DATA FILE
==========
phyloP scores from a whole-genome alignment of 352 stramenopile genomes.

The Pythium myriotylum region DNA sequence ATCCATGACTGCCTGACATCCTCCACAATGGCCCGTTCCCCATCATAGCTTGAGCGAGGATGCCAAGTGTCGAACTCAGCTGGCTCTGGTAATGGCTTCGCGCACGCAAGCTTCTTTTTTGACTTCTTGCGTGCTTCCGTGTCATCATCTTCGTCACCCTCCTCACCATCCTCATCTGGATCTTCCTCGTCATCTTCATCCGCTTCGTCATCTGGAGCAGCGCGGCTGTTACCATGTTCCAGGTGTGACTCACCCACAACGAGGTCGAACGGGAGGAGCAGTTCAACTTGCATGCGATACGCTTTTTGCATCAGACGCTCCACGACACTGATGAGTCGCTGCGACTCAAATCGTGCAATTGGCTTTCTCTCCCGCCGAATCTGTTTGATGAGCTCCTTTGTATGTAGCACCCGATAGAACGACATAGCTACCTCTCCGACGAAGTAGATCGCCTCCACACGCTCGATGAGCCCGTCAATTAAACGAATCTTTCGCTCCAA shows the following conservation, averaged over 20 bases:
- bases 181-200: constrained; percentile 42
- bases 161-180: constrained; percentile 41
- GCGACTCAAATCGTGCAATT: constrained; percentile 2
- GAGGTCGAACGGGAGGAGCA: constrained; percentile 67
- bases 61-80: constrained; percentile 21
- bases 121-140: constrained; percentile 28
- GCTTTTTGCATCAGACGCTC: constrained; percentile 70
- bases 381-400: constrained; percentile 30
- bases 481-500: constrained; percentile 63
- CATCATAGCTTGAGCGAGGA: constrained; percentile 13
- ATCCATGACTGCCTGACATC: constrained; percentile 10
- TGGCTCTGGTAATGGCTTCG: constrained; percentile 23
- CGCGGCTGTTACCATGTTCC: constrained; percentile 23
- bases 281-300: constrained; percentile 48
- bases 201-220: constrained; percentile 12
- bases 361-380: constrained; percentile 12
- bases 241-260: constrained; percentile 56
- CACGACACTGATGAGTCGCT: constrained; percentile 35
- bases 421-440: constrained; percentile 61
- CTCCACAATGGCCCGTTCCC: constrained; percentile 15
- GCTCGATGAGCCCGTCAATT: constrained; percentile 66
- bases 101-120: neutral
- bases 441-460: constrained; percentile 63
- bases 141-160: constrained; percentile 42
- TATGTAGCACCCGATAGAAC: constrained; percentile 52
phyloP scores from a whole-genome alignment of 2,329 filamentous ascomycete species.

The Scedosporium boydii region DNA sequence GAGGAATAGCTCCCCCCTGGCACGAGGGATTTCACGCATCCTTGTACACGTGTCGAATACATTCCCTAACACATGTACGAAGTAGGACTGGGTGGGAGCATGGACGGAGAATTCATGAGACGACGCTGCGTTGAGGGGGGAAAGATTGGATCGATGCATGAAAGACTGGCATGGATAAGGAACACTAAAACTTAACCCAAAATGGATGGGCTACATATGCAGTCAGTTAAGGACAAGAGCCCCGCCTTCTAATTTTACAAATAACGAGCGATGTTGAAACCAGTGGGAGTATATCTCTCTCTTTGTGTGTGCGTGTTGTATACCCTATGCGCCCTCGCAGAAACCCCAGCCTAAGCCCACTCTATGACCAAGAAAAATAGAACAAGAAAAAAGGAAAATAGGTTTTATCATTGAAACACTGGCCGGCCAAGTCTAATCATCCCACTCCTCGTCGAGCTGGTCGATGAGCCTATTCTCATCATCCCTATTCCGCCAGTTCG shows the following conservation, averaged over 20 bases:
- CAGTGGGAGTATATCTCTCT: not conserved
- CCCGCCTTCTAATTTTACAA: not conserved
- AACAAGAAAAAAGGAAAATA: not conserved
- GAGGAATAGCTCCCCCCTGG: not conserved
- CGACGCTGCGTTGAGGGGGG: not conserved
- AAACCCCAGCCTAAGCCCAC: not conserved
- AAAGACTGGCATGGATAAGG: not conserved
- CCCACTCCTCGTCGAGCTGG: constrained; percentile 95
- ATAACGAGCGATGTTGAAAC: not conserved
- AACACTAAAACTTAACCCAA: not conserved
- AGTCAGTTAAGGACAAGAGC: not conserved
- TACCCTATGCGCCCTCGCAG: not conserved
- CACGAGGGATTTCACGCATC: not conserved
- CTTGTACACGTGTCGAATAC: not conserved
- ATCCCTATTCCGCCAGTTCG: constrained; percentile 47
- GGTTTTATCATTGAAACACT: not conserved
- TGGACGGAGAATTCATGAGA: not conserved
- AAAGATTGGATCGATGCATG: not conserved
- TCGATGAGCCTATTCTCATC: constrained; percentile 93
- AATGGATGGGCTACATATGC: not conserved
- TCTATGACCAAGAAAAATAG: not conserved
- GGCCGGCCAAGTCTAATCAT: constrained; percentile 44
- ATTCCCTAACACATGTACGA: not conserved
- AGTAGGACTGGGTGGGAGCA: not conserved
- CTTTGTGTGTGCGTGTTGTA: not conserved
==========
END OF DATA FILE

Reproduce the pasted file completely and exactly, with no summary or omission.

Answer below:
phyloP scores from a whole-genome alignment of 352 stramenopile genomes.

The Pythium myriotylum region DNA sequence ATCCATGACTGCCTGACATCCTCCACAATGGCCCGTTCCCCATCATAGCTTGAGCGAGGATGCCAAGTGTCGAACTCAGCTGGCTCTGGTAATGGCTTCGCGCACGCAAGCTTCTTTTTTGACTTCTTGCGTGCTTCCGTGTCATCATCTTCGTCACCCTCCTCACCATCCTCATCTGGATCTTCCTCGTCATCTTCATCCGCTTCGTCATCTGGAGCAGCGCGGCTGTTACCATGTTCCAGGTGTGACTCACCCACAACGAGGTCGAACGGGAGGAGCAGTTCAACTTGCATGCGATACGCTTTTTGCATCAGACGCTCCACGACACTGATGAGTCGCTGCGACTCAAATCGTGCAATTGGCTTTCTCTCCCGCCGAATCTGTTTGATGAGCTCCTTTGTATGTAGCACCCGATAGAACGACATAGCTACCTCTCCGACGAAGTAGATCGCCTCCACACGCTCGATGAGCCCGTCAATTAAACGAATCTTTCGCTCCAA shows the following conservation, averaged over 20 bases:
- bases 181-200: constrained; percentile 42
- bases 161-180: constrained; percentile 41
- GCGACTCAAATCGTGCAATT: constrained; percentile 2
- GAGGTCGAACGGGAGGAGCA: constrained; percentile 67
- bases 61-80: constrained; percentile 21
- bases 121-140: constrained; percentile 28
- GCTTTTTGCATCAGACGCTC: constrained; percentile 70
- bases 381-400: constrained; percentile 30
- bases 481-500: constrained; percentile 63
- CATCATAGCTTGAGCGAGGA: constrained; percentile 13
- ATCCATGACTGCCTGACATC: constrained; percentile 10
- TGGCTCTGGTAATGGCTTCG: constrained; percentile 23
- CGCGGCTGTTACCATGTTCC: constrained; percentile 23
- bases 281-300: constrained; percentile 48
- bases 201-220: constrained; percentile 12
- bases 361-380: constrained; percentile 12
- bases 241-260: constrained; percentile 56
- CACGACACTGATGAGTCGCT: constrained; percentile 35
- bases 421-440: constrained; percentile 61
- CTCCACAATGGCCCGTTCCC: constrained; percentile 15
- GCTCGATGAGCCCGTCAATT: constrained; percentile 66
- bases 101-120: neutral
- bases 441-460: constrained; percentile 63
- bases 141-160: constrained; percentile 42
- TATGTAGCACCCGATAGAAC: constrained; percentile 52
phyloP scores from a whole-genome alignment of 2,329 filamentous ascomycete species.

The Scedosporium boydii region DNA sequence GAGGAATAGCTCCCCCCTGGCACGAGGGATTTCACGCATCCTTGTACACGTGTCGAATACATTCCCTAACACATGTACGAAGTAGGACTGGGTGGGAGCATGGACGGAGAATTCATGAGACGACGCTGCGTTGAGGGGGGAAAGATTGGATCGATGCATGAAAGACTGGCATGGATAAGGAACACTAAAACTTAACCCAAAATGGATGGGCTACATATGCAGTCAGTTAAGGACAAGAGCCCCGCCTTCTAATTTTACAAATAACGAGCGATGTTGAAACCAGTGGGAGTATATCTCTCTCTTTGTGTGTGCGTGTTGTATACCCTATGCGCCCTCGCAGAAACCCCAGCCTAAGCCCACTCTATGACCAAGAAAAATAGAACAAGAAAAAAGGAAAATAGGTTTTATCATTGAAACACTGGCCGGCCAAGTCTAATCATCCCACTCCTCGTCGAGCTGGTCGATGAGCCTATTCTCATCATCCCTATTCCGCCAGTTCG shows the following conservation, averaged over 20 bases:
- CAGTGGGAGTATATCTCTCT: not conserved
- CCCGCCTTCTAATTTTACAA: not conserved
- AACAAGAAAAAAGGAAAATA: not conserved
- GAGGAATAGCTCCCCCCTGG: not conserved
- CGACGCTGCGTTGAGGGGGG: not conserved
- AAACCCCAGCCTAAGCCCAC: not conserved
- AAAGACTGGCATGGATAAGG: not conserved
- CCCACTCCTCGTCGAGCTGG: constrained; percentile 95
- ATAACGAGCGATGTTGAAAC: not conserved
- AACACTAAAACTTAACCCAA: not conserved
- AGTCAGTTAAGGACAAGAGC: not conserved
- TACCCTATGCGCCCTCGCAG: not conserved
- CACGAGGGATTTCACGCATC: not conserved
- CTTGTACACGTGTCGAATAC: not conserved
- ATCCCTATTCCGCCAGTTCG: constrained; percentile 47
- GGTTTTATCATTGAAACACT: not conserved
- TGGACGGAGAATTCATGAGA: not conserved
- AAAGATTGGATCGATGCATG: not conserved
- TCGATGAGCCTATTCTCATC: constrained; percentile 93
- AATGGATGGGCTACATATGC: not conserved
- TCTATGACCAAGAAAAATAG: not conserved
- GGCCGGCCAAGTCTAATCAT: constrained; percentile 44
- ATTCCCTAACACATGTACGA: not conserved
- AGTAGGACTGGGTGGGAGCA: not conserved
- CTTTGTGTGTGCGTGTTGTA: not conserved